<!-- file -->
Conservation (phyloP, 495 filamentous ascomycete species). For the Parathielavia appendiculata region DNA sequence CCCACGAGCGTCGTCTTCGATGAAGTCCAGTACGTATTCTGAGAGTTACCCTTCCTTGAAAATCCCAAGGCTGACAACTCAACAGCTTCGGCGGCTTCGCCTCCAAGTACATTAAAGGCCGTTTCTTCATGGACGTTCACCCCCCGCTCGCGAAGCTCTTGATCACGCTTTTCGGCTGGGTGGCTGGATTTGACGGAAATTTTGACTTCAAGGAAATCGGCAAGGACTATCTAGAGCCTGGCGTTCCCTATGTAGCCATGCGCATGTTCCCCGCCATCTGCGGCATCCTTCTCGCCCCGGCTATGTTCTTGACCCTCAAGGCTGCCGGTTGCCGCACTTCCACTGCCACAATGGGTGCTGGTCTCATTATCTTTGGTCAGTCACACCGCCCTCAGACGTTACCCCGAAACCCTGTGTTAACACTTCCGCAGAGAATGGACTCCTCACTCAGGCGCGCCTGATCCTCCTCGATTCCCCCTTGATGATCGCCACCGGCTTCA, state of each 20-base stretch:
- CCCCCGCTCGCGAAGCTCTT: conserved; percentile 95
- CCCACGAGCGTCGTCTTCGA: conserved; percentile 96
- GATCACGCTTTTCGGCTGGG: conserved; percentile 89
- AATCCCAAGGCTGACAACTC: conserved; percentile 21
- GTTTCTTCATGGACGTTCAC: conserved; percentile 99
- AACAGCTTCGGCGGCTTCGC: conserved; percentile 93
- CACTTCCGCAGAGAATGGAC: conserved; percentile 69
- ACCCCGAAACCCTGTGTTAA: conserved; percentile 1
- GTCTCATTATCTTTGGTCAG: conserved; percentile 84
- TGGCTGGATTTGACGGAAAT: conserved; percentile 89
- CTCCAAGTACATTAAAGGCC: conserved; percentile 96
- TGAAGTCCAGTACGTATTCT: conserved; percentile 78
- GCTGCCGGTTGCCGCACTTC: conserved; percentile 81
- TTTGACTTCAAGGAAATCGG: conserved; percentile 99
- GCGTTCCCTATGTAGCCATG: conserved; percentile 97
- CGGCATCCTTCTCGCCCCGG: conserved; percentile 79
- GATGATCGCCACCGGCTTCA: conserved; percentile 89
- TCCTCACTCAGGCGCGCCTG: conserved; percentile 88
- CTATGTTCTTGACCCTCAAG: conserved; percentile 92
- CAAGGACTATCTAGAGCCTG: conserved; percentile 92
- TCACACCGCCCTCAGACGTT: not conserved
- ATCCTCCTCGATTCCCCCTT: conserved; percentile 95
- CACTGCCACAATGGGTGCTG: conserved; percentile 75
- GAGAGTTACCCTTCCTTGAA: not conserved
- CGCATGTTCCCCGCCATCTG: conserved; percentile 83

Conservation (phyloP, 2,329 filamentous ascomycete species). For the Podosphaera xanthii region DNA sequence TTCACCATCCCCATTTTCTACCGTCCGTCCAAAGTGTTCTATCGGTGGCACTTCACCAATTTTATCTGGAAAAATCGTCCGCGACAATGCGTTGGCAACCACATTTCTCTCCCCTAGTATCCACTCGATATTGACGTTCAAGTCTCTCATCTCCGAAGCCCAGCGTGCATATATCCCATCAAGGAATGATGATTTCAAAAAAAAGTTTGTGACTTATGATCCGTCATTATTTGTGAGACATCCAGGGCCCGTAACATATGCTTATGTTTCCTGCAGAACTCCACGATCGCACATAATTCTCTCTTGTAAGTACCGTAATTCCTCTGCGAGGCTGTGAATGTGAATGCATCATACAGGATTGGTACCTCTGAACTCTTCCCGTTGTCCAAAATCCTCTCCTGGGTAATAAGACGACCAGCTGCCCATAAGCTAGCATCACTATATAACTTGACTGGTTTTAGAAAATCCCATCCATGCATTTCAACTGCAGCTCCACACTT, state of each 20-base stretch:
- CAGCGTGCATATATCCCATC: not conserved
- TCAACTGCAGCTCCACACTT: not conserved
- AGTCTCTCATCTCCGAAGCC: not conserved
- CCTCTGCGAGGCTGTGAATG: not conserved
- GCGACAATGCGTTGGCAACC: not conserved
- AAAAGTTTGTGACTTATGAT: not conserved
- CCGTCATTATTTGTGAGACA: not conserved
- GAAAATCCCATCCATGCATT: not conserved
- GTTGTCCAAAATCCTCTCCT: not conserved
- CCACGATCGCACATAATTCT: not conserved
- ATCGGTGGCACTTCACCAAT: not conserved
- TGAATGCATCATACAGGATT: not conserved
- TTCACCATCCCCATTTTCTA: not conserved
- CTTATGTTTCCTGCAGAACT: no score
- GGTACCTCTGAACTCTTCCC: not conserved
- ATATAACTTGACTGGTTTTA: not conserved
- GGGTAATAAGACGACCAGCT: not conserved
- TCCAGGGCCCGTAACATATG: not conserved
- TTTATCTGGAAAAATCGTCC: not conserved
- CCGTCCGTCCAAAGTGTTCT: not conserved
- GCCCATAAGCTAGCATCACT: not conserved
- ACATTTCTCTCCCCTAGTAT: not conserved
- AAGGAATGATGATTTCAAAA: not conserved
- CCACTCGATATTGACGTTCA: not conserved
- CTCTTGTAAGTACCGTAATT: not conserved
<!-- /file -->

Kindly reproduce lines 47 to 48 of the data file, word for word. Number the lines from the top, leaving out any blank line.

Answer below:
- CCGTCCGTCCAAAGTGTTCT: not conserved
- GCCCATAAGCTAGCATCACT: not conserved